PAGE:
"Let books be your dining table, / And you shall be full of delights. / Let them be your
And you shall sleep restful nights" (St. Ephraim the Syrian).

Friday, April 8, 2011

Paul and Sex

The questions of homosexuality, and especially of same-sex "marriage," are, of course, among the more heated and difficult of our time. Eastern Christian contributions to this discussion have been very limited. Apart from Thomas Hopko's Christian Faith And Same Sex Attraction: Eastern Orthodox Reflections we do not have a lot of current theologizing on these issues.  As I have argued before and elsewhere, what we need is not merely a ham-fisted reassertion of "what Tradition says" or a catena of supposed proof-texts from Scripture. What is needed more than anything is a thorough-going reflection on what God's purpose was in creating the human person in a sexually differentiated manner and why we must be obedient to that order and its telos. A new book comes out to raise the question of sexual differentiation in the Apostle: 

Benjamin H. Dunning, Specters of Paul: Sexual Difference in Early Christian Thought (University of Pennsylvania Press, 2011), 272pp.  

About this book the publisher tells us:
The first Christians operated with a hierarchical model of sexual difference common to the ancient Mediterranean, with women considered to be lesser versions of men. Yet sexual difference was not completely stable as a conceptual category across the spectrum of formative Christian thinking. Rather, early Christians found ways to exercise theological creativity and to think differently from one another as they probed the enigma of sexually differentiated bodies.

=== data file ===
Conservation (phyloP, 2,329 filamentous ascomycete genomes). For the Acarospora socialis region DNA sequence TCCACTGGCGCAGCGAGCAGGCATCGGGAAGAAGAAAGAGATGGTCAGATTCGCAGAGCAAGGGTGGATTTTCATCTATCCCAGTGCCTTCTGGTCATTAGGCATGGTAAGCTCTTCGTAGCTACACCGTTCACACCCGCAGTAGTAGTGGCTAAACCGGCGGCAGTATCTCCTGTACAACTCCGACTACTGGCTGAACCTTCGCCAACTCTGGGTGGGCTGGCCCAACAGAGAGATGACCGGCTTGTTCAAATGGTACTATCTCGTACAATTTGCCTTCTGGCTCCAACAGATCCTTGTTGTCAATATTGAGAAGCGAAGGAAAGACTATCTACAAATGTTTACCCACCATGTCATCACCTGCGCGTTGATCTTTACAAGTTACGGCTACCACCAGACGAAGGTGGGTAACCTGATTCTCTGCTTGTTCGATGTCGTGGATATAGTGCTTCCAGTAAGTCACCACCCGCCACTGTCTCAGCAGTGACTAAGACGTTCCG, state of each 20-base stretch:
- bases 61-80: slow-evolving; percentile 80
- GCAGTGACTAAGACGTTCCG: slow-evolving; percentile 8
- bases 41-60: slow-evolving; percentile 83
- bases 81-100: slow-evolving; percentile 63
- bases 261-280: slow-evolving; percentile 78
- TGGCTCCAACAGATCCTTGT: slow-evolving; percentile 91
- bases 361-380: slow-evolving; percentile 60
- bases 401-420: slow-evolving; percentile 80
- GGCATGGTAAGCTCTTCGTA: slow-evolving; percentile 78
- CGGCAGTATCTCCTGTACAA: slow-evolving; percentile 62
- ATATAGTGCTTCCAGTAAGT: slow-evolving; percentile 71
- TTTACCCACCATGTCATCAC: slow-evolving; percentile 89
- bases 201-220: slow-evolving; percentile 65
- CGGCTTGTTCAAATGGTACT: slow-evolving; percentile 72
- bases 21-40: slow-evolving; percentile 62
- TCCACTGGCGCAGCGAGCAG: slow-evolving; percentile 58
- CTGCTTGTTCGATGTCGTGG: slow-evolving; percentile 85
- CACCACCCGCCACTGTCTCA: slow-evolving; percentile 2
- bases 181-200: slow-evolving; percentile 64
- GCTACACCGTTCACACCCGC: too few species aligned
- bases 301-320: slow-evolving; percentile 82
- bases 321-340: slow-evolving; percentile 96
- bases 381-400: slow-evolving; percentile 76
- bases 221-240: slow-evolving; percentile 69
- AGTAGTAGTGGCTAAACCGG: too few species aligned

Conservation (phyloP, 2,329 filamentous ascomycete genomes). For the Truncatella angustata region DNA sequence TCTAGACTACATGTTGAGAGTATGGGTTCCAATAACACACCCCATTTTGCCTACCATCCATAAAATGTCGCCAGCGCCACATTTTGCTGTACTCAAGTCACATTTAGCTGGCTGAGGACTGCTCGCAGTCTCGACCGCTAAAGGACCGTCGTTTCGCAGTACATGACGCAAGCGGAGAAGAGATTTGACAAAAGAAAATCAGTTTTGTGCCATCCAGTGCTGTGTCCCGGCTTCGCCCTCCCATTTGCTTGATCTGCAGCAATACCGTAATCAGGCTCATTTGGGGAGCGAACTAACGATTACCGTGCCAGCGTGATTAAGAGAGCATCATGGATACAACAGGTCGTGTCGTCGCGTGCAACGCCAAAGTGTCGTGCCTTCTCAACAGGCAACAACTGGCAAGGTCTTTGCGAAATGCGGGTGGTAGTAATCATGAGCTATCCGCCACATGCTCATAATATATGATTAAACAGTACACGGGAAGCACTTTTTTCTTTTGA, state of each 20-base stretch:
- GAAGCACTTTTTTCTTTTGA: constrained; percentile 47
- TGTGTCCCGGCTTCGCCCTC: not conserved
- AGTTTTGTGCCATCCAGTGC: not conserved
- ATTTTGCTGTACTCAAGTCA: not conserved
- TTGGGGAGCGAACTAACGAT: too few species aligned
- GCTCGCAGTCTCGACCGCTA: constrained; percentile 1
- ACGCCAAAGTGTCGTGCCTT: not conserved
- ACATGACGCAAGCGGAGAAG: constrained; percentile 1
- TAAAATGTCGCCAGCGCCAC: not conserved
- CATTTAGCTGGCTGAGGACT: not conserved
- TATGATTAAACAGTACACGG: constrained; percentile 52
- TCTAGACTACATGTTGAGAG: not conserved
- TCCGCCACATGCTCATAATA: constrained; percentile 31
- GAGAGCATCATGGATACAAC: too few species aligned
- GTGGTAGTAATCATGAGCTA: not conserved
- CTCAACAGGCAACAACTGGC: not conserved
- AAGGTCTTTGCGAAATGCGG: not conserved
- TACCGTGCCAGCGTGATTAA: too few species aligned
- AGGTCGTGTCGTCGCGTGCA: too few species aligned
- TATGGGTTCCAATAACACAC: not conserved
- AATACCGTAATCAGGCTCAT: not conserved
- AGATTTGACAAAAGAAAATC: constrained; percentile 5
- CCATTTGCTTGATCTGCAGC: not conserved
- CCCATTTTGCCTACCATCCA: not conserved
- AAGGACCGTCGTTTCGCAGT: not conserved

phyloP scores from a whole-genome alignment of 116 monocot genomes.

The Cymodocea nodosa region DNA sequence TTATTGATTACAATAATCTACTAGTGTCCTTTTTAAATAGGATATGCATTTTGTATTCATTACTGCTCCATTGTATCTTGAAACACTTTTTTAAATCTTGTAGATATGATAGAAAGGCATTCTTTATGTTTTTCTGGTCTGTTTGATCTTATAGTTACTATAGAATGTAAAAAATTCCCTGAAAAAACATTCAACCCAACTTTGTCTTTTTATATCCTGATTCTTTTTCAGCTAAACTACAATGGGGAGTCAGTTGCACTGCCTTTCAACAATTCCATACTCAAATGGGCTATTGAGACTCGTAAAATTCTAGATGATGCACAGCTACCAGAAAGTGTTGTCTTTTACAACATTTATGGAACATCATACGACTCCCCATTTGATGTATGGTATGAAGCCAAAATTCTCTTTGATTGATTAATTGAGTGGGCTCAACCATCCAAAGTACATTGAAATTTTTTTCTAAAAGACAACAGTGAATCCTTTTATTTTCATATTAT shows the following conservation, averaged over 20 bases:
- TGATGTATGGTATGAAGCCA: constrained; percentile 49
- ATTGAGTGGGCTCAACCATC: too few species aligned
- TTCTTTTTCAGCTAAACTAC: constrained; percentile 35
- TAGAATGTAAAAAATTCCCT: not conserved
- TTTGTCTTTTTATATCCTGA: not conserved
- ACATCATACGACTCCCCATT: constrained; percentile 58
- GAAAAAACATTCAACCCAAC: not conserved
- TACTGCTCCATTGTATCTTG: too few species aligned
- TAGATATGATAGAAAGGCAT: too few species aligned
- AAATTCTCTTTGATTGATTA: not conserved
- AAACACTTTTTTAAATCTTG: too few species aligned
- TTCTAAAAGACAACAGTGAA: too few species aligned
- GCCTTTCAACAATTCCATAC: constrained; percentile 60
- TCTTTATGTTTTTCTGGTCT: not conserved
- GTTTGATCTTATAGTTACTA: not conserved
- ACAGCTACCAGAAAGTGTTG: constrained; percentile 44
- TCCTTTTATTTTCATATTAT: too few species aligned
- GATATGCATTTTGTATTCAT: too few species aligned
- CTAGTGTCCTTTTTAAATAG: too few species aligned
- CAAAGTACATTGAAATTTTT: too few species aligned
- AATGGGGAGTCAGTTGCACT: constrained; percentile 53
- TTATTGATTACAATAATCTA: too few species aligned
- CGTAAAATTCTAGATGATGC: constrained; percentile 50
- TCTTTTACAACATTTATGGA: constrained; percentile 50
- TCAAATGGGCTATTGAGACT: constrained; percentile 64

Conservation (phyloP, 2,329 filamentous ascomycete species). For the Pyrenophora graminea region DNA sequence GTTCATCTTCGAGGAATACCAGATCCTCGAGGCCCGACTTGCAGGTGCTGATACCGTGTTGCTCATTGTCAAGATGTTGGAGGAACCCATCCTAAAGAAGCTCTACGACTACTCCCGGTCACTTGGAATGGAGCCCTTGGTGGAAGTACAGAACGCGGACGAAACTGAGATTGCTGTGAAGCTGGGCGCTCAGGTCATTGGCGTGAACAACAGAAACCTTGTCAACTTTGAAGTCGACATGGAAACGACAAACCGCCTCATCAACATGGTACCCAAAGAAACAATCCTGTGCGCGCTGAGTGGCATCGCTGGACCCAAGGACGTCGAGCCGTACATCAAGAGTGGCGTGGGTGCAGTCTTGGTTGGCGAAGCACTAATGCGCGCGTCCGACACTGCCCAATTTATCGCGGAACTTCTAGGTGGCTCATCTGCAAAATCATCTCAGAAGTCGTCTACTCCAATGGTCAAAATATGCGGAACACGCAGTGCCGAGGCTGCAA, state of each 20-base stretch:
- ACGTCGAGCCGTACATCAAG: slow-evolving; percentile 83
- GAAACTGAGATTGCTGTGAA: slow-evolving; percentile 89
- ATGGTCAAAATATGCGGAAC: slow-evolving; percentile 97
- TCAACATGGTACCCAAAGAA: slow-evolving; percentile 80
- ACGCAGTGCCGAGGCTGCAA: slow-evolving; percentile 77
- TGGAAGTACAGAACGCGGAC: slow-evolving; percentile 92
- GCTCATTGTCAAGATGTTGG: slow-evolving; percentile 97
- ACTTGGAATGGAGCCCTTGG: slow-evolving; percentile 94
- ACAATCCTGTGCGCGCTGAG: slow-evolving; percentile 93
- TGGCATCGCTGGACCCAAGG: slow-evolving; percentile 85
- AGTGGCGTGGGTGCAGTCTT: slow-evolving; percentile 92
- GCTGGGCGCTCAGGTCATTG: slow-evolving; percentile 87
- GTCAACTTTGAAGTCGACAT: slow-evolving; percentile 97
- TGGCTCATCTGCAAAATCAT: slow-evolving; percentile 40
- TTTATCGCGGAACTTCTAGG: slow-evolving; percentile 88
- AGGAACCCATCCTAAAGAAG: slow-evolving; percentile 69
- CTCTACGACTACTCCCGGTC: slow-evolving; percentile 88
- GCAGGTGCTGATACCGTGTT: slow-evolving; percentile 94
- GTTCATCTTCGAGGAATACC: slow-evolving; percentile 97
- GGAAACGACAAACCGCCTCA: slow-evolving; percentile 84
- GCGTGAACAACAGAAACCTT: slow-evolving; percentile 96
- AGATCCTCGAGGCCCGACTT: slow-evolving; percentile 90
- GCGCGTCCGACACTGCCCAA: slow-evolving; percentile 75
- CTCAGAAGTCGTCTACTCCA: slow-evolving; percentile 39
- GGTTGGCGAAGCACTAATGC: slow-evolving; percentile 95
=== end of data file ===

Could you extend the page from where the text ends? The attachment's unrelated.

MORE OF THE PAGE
In Specters of Paul, Benjamin H. Dunning explores this variety in second- and third-century Christian thought with particular attention to the ways the legacy of the apostle Paul fueled, shaped, and also constrained approaches to the issue. Paul articulates his vision of what it means to be human primarily by situating human beings between two poles: creation (Adam) and resurrection (Christ). But within this framework, where does one place the figure of Eve—and the difference that her female body represents?

Dunning demonstrates that this dilemma impacted a range of Christian thinkers in the centuries immediately following the apostle, including Clement of Alexandria, Irenaeus of Lyons, Tertullian of Carthage, and authors from the Nag Hammadi corpus. While each of these thinkers attempts to give the difference of the feminine a coherent place within a Pauline typological framework, Dunning shows that they all fail to deliver fully on the coherence that they promise. Instead, sexual difference haunts the Pauline discourse of identity and sameness as the difference that can be neither fully assimilated nor fully ejected—a conclusion with important implications not only for early Christian history but also for feminist and queer philosophy and theology.
 I look forward to seeing this discussed on here and reviewed for Logos: A Journal of Eastern Christian Studies. 

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